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This Is Not My Hat

This Is Not My Hat by Jon KlassenHere's one of the two picture books we're reading for our second class. What do you make of this one? For those of you who know your lit, this is a classically unreliable narrator. How do the text and art play off each other? If you can, try reading it aloud, ideally to a child. In my experience, kids who get the joke enjoy this book more than those who take it at face value. What do you make of that? (Mischief maker group, here's another gift for your wiki page!)

Lolly Robinson

Lolly Robinson is a freelance designer and consultant with degrees in studio art and children’s literature. She is the former creative director for The Horn Book, Inc., and has taught children’s literature at Harvard University’s Graduate School of Education. She has served on the Caldecott and Boston Globe-Horn Book Award committees and blogged for Calling Caldecott and Lolly's Classroom on this site.

 

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Stacey-Ann M.

This was such a blast to read! As most people eluded to, the fact that the pictures and text did not really align together was such an interesting mix. The visual humor is amazing as, it places a child in the "big dark sea" with other sea animals. I too, agree that the choice of colors may be not as appealing to young readers, but I think the sizes of the main objects: big fish, small hat, and little fish are the main focus points in this story. I really loved this book. It makes we wonder about teaching consequences, and if a child would understand the moral of the story especially when it is intertwined with humor. :)

Posted : Mar 06, 2014 08:52


E. Ucan

I appreciate how Klassen built suspense in "This Is Not My Hat," by carefully timing of the sequence of images throughout the book. The simplicity of the images allowed the special features, such as the changing expressions of the eyes, to stand out and make the book both funny and striking. I also greatly enjoyed the subversive undertone in this book. I imagine that children could perceive enjoying/laughing at the story line as being naughty because of its tone. From a style perspective, I greatly enjoyed the choice of colors even through the subdued tones could potentially be considered less appealing to young readers. I find it refreshing to utilize "natural" colors, especially when coupled with a splash of bright color, like we see here in Klassen's hat. Overall, darkly hilarious, suspenseful, and pleasantly different.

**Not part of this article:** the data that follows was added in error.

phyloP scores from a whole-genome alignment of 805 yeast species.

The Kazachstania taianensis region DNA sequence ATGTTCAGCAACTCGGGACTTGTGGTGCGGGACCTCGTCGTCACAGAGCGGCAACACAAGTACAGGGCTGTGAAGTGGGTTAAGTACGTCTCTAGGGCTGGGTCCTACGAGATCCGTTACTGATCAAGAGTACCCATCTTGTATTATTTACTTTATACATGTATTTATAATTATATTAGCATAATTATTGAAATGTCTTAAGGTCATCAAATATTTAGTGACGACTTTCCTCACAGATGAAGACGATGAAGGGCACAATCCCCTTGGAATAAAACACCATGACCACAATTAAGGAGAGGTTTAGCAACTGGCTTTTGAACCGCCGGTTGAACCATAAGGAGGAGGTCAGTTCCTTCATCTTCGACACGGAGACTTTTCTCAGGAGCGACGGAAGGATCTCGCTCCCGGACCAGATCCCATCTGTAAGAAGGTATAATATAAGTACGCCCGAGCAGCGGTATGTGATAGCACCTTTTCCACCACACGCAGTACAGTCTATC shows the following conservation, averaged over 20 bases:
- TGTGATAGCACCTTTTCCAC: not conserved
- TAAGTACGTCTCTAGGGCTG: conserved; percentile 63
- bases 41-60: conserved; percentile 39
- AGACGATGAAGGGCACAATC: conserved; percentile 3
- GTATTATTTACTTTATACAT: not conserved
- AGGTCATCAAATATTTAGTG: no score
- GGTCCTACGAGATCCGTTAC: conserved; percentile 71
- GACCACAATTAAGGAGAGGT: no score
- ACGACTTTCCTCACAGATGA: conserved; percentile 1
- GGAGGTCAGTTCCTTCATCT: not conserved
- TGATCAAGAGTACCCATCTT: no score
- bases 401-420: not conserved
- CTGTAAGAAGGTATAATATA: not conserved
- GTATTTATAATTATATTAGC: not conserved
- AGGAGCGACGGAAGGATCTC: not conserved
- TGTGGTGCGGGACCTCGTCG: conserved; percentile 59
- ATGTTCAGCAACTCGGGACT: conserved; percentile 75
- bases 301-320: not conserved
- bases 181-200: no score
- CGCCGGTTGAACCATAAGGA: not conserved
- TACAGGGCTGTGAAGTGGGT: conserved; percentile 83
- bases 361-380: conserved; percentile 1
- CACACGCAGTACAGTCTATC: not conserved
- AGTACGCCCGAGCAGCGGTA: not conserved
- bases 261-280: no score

Posted : Mar 06, 2014 07:25


Esther (Kyungeun) Lee

Favorite part of the book was the changing eyes of the big fish. The pictures stay the same for 3 pages except for the eyes, and this helps the readers be engaged and feel "in on it" with a secret that the little fish does not yet know. Clever and funny!

Posted : Mar 06, 2014 03:50


Alexandra Fish

This book would make a fantastic read-aloud. I love Klassen's pictures and the amount of expression he conveys in the eyes of each character. Not only does this book lend itself to discussions about reading pictures (What are the characters' emotions? How do you know? What happens on the page without words?), it also is entertaining and puts some of the responsibility for storytelling on the child. As others have commented already, I can imagine some students would be concerned about what really happened to the little fish. This story provides children with an opportunity to direct the story whichever way they choose - with dire consequences for the thief, or a happy ending for all the characters.

Posted : Mar 05, 2014 10:32


Dayna Lellis

I really enjoyed this book and can see myself using this as a read aloud in a primary classroom. I like how the pictures and the text are telling different stories. One of my classmates mentioned doing a picture walk first, which I like. In a classroom setting, students can make predictions about the text based off of the pictures, then compare those to the text, told from the voice of the little fish. This book could also be a great way to introduce the concept of perspectives/points of view to young children. For older students, they may even try creating their own narratives where the pictures and the text are telling different stories.

Posted : Mar 05, 2014 07:14


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